– Frank Lambert (05-03-2016), read the full review at The Birder's Library
When I first heard about this book I assumed that it would be a cut-down version of the family texts from the 17 volumes of Handbook of the Birds of the World (HBW) – but I was completely wrong! This is a whole new book, created by a team at the Cornell Laboratory of Ornithology and using a completely new set of 750 colour photographs. The only parallel with HBW is that it includes 2,336 colour illustrations from that publication to illustrate all of the genera. So it is a brand new book – and to ignore it would be a mistake.
A relatively short 19-page introductory chapter explains how the book works and also introduces the reader to the complexities of taxonomic study. A short paper then introduces three completely new passerine families – Chaetopidae (Drakensberg Rockjumper and Cape Rockjumper), Hylocitreidae (Olive-flanked Whistler) and Modulatricidae (Spot-throat, Dapple-chest and Grey-chested Kakamega). None of these are new species – but all have been mixed up in other groups in the past and these new families are described for the first time.
Each of the family chapters gives a general overview of plumage and appearance, habitat preferences, food, breeding and conservation. There is also a section describing the relationships between each family and those that are currently considered to be their closest relatives. The one thing you can be sure of with taxonomy is there is no such thing as “the last word”. The writers are very clear in pointing the way to where new research is needed. A colour distribution map for each family is included. The HBW illustrations of each genus accompany the chapters and the text is liberally scattered with colour photographs. These are generally of a high standard although a few fall below the standards that I would have set – such as that of a Hypocolius Hypocolius ampelinus behind a mass of twigs.
Because of the strong co-operation between the teams at Cornell and Lynx this new book actually confirms the direction in which Volume 2 of the HBW Checklist will be heading in terms of macrosystematics. That book will appear towards the end of this year and so we can now see that in total HBW will recognize 36 orders and a total of 243 bird families. This new book makes radical alterations to the layout of the passerines. Many of these changes will be familiar to some as they have already appeared in other published and online checklists – but with HBW currently recognising only 204 families it is a major step forward.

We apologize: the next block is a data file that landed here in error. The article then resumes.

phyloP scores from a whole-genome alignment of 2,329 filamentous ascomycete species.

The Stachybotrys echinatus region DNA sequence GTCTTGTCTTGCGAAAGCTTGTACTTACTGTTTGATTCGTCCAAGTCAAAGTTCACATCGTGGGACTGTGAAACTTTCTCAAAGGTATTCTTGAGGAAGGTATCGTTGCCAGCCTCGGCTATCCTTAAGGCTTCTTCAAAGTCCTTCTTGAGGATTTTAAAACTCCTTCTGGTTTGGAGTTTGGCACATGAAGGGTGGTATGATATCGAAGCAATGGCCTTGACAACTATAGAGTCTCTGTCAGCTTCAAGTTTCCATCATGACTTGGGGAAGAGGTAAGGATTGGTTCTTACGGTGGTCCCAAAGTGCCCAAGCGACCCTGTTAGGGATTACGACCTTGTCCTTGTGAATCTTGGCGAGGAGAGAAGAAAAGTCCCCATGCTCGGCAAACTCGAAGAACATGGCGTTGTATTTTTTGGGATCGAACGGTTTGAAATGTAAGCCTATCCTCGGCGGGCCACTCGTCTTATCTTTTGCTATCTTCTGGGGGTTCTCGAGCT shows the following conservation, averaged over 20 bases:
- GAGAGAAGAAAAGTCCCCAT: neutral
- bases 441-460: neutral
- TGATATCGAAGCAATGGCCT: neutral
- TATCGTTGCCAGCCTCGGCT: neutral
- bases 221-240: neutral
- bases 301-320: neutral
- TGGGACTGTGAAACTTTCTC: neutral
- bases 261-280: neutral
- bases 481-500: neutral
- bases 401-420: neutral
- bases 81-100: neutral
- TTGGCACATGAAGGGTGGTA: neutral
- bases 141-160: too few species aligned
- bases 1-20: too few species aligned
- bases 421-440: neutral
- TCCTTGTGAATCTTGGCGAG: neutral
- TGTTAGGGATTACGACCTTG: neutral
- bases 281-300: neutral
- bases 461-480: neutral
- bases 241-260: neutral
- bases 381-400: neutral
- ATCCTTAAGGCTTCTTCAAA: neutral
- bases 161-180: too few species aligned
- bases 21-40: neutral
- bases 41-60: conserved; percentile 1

There are too many changes to describe here in detail, but for example in HBW the Old World Warblers (Sylviidae) used to number 272 species in 42 genera, but now they are 65 species in 19 genera. Within these we used to have around 70 warblers of the genus Phylloscopus but now we have new families such as the Leaf Warblers (Phylloscopidae) which contains the genus Phylloscopus (now reduced to 15 species), and three other genera. So the Wood Warbler is now Rhadina sibilatrix and Pallas’s Leaf Warbler is Abrornis proregulus. Alongside this the Acrocephalus warblers are now in a group called Reed Warblers and allies (Acrocephalidae) which consists of 53 species in 6 genera.
Another change is the split of Bearded Reedling Panurus biarmicus into its own family (Panuridae) and away from the Parrotbills (Paradoxornithidae). However those people who rejoiced at the creation of many new species in Volume 1 of the HBW Checklist may be in for a disappointment with Volume 2 as if we are to believe the information provided here there will be 6037 passerines – making a grand total of just 10,409 species.
So Bird Families of the World is a significant book, and one that you will need by your side when working out how all of the new families fit together. Users of HBW (and most major checklists other than Howard and Moore) will find lots to surprise them in this book. Its style is less conversational than HBW, but it provides a lot of information in one place and deserves to be on the bookshelf of every world birder.